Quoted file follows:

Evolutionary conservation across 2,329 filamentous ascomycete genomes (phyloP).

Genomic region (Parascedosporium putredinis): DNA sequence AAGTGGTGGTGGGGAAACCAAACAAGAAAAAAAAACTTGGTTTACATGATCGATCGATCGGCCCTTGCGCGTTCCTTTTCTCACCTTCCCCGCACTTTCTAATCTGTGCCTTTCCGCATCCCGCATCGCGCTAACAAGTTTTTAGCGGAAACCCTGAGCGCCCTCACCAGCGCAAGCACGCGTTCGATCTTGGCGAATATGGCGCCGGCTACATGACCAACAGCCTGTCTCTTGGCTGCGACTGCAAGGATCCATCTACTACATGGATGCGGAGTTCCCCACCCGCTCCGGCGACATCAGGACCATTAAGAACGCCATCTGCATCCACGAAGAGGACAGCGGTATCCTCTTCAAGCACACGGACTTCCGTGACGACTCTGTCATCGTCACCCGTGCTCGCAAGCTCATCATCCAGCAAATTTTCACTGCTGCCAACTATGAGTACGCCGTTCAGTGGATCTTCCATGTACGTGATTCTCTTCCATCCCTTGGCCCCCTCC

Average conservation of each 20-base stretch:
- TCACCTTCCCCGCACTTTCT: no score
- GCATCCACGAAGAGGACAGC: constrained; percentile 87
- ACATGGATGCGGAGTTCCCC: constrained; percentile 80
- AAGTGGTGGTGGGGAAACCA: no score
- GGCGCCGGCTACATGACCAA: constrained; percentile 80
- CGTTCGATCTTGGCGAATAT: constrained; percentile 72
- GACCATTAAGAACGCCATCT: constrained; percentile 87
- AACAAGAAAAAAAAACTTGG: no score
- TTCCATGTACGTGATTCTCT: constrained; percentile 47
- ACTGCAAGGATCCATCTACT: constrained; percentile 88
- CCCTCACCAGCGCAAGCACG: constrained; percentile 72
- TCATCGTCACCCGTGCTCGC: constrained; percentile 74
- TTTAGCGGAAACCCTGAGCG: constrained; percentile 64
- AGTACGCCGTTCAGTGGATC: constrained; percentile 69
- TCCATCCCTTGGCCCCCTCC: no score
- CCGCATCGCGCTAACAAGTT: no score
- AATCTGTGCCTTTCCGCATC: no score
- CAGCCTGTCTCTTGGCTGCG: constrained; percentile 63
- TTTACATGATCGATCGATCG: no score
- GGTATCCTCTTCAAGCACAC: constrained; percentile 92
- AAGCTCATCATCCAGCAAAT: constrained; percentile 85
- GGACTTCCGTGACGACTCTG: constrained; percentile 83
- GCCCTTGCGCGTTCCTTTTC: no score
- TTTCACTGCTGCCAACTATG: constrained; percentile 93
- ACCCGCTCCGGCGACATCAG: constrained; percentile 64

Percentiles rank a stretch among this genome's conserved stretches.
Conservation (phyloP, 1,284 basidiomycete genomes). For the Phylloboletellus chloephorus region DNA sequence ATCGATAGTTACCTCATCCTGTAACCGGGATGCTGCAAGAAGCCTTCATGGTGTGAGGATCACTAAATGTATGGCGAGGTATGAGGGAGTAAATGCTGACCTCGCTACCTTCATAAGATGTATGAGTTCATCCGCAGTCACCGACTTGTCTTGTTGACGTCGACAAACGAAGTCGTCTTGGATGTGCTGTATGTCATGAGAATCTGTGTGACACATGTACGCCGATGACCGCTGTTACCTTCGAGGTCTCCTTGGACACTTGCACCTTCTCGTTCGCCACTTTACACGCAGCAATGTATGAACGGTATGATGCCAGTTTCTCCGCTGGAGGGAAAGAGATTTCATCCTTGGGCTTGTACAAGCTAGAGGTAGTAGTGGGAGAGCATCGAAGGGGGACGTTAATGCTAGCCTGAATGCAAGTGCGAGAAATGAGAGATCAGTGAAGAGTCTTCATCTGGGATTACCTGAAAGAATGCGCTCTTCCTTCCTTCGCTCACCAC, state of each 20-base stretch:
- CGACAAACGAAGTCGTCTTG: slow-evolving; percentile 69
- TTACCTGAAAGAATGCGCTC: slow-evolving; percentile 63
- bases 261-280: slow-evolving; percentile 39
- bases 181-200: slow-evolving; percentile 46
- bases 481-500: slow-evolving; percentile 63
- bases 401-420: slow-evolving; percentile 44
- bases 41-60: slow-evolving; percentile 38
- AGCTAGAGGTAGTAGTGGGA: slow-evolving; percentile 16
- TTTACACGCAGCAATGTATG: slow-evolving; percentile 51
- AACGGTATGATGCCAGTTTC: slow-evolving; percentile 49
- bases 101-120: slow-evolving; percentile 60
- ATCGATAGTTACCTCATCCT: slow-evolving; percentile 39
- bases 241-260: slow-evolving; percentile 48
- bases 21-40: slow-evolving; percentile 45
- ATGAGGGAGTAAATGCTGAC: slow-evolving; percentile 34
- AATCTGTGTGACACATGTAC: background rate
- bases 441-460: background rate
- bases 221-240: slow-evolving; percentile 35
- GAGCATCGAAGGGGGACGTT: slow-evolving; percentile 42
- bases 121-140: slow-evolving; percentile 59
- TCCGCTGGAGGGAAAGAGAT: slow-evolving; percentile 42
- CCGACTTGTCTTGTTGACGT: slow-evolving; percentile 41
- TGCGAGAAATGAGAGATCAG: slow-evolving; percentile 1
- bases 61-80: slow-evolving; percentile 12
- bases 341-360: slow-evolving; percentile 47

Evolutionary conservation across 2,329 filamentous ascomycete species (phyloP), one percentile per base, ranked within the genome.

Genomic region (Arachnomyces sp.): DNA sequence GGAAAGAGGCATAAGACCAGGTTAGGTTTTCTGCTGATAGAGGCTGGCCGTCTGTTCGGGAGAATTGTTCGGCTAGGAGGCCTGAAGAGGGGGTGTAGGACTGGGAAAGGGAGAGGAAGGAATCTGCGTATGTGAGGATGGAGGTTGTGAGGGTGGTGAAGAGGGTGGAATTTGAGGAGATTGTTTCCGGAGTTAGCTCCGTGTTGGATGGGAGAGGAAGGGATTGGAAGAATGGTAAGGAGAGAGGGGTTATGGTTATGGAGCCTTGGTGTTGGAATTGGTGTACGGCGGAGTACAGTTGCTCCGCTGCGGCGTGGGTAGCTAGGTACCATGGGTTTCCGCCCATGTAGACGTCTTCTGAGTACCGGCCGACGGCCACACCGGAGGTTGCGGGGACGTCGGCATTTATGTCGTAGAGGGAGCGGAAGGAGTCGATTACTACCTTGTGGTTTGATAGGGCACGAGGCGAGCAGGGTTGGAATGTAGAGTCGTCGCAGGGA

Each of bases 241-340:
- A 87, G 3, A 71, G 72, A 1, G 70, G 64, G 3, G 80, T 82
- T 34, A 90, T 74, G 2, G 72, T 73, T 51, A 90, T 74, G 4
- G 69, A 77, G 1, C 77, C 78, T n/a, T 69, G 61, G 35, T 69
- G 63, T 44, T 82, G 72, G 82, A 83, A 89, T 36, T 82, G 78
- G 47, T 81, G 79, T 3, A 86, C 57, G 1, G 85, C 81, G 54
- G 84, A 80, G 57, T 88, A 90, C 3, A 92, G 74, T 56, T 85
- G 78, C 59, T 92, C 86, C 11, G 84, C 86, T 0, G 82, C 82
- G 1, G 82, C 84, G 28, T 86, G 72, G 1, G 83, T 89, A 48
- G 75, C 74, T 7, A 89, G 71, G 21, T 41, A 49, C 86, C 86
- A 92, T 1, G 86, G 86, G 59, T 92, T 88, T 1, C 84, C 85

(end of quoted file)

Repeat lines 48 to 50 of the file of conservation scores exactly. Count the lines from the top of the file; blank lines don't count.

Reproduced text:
- bases 221-240: slow-evolving; percentile 35
- GAGCATCGAAGGGGGACGTT: slow-evolving; percentile 42
- bases 121-140: slow-evolving; percentile 59